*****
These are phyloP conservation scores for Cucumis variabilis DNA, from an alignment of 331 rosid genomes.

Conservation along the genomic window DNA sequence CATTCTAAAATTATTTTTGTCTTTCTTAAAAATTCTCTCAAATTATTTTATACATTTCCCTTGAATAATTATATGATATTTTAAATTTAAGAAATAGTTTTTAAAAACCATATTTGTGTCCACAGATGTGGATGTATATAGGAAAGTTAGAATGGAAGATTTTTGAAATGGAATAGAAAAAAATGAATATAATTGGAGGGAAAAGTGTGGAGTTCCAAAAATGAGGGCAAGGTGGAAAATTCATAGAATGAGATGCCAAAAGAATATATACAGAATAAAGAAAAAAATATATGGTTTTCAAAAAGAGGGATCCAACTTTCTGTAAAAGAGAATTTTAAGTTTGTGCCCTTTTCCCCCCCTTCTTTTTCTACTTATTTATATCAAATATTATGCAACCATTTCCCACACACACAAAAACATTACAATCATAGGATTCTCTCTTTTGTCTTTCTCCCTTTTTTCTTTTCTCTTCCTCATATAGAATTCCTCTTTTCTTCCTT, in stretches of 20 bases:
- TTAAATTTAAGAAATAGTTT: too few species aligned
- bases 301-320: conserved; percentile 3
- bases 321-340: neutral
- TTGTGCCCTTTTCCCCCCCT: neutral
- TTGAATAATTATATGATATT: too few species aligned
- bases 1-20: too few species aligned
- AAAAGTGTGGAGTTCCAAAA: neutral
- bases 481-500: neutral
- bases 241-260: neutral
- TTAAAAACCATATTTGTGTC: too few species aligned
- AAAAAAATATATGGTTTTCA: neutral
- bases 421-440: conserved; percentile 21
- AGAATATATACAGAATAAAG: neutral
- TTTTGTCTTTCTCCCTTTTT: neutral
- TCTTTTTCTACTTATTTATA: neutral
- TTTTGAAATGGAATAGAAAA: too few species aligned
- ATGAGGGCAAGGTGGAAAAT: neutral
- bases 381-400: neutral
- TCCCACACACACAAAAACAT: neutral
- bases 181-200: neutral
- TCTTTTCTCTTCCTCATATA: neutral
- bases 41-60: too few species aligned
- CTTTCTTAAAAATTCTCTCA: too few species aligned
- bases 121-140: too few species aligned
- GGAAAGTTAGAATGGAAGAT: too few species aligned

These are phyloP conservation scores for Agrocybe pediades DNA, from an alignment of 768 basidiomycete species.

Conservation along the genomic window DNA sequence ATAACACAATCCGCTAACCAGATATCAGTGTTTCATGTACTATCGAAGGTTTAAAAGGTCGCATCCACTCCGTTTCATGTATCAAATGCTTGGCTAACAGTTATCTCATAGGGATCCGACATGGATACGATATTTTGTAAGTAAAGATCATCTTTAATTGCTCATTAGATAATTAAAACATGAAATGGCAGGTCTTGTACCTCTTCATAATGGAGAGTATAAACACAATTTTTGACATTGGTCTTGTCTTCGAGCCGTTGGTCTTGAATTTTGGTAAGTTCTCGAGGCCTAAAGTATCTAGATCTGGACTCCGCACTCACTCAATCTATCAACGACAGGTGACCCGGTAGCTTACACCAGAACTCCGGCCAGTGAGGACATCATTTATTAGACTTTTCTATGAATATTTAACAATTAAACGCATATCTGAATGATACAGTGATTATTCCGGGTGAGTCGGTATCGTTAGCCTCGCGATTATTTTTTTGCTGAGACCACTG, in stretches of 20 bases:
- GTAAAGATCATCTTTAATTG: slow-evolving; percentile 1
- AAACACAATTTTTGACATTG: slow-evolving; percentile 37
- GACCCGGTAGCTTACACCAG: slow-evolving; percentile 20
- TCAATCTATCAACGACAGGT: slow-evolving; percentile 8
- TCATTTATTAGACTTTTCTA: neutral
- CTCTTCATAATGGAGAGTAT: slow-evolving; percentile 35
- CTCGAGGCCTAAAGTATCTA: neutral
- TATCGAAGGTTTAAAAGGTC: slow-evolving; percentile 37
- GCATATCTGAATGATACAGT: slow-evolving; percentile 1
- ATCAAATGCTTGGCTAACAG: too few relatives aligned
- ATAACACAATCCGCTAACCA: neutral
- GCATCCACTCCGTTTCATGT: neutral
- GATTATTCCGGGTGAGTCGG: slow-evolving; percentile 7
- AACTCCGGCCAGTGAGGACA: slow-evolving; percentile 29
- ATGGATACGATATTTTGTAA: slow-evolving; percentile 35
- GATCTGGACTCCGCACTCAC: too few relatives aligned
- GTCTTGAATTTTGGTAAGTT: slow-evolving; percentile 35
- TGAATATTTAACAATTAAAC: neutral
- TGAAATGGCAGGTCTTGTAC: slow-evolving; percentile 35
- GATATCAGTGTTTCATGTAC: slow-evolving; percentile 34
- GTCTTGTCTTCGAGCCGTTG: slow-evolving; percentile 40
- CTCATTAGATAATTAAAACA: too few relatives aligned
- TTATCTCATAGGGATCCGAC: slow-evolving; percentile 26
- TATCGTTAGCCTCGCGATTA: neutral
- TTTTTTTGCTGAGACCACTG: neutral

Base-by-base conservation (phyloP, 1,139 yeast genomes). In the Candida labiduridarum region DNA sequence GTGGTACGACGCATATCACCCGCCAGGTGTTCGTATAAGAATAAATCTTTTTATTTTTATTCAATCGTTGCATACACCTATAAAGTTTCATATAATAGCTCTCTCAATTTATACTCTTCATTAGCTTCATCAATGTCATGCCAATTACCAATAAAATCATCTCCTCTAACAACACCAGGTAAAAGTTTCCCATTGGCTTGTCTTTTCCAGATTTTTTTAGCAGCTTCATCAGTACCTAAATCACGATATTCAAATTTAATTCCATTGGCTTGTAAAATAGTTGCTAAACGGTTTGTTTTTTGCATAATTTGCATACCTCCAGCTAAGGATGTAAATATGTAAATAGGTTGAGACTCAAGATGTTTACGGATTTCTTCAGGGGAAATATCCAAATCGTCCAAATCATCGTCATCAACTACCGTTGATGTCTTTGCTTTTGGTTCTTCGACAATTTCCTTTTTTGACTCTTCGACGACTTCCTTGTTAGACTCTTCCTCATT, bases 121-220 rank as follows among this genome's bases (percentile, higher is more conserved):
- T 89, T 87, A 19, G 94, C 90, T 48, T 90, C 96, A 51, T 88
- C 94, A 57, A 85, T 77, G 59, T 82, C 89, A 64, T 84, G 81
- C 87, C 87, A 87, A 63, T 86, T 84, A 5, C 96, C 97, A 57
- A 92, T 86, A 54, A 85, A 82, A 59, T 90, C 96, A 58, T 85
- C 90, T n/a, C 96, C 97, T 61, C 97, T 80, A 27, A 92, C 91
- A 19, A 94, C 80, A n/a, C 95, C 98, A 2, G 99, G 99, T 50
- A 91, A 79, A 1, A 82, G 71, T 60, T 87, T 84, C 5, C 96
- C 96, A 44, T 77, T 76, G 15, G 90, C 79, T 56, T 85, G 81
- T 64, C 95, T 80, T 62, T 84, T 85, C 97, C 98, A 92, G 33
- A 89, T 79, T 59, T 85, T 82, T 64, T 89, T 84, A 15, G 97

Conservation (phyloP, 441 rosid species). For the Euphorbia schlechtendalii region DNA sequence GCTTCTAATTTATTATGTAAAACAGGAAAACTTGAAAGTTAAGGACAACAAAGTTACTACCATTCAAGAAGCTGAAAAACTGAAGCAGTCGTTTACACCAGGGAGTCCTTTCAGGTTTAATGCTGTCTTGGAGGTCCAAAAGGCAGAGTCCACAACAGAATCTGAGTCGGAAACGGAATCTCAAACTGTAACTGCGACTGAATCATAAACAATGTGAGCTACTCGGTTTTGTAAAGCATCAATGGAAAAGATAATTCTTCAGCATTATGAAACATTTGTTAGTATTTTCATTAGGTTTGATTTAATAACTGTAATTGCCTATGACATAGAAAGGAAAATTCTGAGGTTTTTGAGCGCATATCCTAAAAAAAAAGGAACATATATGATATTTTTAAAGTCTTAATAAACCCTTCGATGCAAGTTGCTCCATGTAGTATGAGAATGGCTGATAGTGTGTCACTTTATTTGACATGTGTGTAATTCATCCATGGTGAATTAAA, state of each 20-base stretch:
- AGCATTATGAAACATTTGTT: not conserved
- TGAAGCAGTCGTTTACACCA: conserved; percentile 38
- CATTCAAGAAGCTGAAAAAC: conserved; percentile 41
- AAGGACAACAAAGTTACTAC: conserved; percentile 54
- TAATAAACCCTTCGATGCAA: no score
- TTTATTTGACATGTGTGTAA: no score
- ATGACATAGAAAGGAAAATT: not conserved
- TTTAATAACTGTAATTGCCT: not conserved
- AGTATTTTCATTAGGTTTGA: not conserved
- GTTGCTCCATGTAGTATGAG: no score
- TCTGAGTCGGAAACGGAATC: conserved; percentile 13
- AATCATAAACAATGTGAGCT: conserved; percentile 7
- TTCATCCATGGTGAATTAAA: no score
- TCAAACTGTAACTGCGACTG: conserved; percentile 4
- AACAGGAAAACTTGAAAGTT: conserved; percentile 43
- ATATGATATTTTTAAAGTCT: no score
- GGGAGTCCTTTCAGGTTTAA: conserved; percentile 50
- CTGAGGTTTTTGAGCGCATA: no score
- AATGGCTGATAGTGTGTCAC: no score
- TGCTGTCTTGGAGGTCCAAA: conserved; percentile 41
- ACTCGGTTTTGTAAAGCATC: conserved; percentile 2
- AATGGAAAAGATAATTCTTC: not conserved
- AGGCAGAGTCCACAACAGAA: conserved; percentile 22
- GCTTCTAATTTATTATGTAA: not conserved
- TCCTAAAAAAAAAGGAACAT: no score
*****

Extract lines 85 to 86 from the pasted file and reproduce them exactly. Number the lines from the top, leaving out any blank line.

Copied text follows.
- AATGGCTGATAGTGTGTCAC: no score
- TGCTGTCTTGGAGGTCCAAA: conserved; percentile 41